In primo piano
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In primo piano
  Tasting chocolate  
Chocolate tasting signifies experimenting, analysing its organoleptic traits utilising all five senses. 

The results of the tasting may be varied as a function of the temperature and the humidity of the surrounding environment.  The room must be completely free of odours and the ideal temperature should not be above 20° C.

To perform an organoleptic analysis requires the following:

1) Arrange the types of chocolate or the chocolates in a sequence, beginning from the most delicate and finishing with the most persistent.

2) Drink Mineral water in between each tasting section, possibly sparkling, so as to clean the palate.

3) Note down the sensations and the aromas identified.

4) The taster must not have smoked recently or have any aromas in the mouth that could skew his or her judgement.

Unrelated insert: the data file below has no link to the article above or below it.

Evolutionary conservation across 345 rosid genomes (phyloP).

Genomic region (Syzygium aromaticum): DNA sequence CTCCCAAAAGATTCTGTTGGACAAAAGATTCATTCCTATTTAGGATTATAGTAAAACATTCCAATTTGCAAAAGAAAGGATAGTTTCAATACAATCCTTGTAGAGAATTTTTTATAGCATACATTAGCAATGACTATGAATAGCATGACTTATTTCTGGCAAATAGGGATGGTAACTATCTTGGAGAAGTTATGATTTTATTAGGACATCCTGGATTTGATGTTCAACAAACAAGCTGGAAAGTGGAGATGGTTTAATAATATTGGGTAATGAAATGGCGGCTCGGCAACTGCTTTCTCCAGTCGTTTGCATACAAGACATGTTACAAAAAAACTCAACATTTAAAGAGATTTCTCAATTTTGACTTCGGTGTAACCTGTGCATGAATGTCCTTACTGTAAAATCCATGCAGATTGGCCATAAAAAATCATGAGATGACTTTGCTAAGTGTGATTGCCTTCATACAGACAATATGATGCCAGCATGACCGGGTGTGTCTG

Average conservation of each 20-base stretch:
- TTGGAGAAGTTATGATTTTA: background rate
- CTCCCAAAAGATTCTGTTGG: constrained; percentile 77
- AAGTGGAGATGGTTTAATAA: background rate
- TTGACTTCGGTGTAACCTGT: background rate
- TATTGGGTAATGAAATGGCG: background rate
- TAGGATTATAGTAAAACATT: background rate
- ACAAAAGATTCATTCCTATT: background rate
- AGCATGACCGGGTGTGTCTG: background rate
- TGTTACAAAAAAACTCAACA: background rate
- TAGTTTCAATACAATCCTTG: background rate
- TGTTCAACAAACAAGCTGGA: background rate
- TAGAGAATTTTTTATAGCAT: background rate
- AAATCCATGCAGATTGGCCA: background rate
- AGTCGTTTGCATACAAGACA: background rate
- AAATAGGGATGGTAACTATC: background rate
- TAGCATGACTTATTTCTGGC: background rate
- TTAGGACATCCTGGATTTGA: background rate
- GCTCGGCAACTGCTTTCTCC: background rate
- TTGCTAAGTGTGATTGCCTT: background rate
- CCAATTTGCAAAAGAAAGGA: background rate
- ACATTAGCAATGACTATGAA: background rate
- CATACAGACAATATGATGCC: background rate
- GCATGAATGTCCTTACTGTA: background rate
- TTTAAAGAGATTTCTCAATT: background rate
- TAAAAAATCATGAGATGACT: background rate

Visual Analysis

To be sure that one is about to taste an excellent chocolate it would be useful to observe the appearance, which must be luminous and homogeneous with a colour that is more or less intense according to the percentage of cacao present.

Tactile Analysis
Allow the chocolate to brush the lips and evaluate its smoothness or granularity.  A good chocolate must never be sticky.  Chocolate having just come into contact with the heat of the fingers must become malleable.

Aural Analysis

Break the chocolate and listen to the noise that produces the "snap".  The sound must be concise.  If it is not, this could be a reason to suspect added fats.

Olfactive Analysis

The intensity, the persistence, the richness of the aromas are to be perceived and then the primary aromas, (those typical of cacao) and the secondary aromas (those of the added ingredients - candied fruit, hazel nuts, almonds, etc.).  The evaluation of the blend, which is given to the whole, is important.

Taste Analysis
The chocolate should first be broken and then lightly crushed to achieve body temperature and begin to melt.  Afterwards the chocolate is spread all over the mouth so as to increase the contact surface area with the taste buds, so that the flavour notes can be perceived (sweetness, acidity, bitterness) and the tactile notes as well (astringency, roundness, and balance).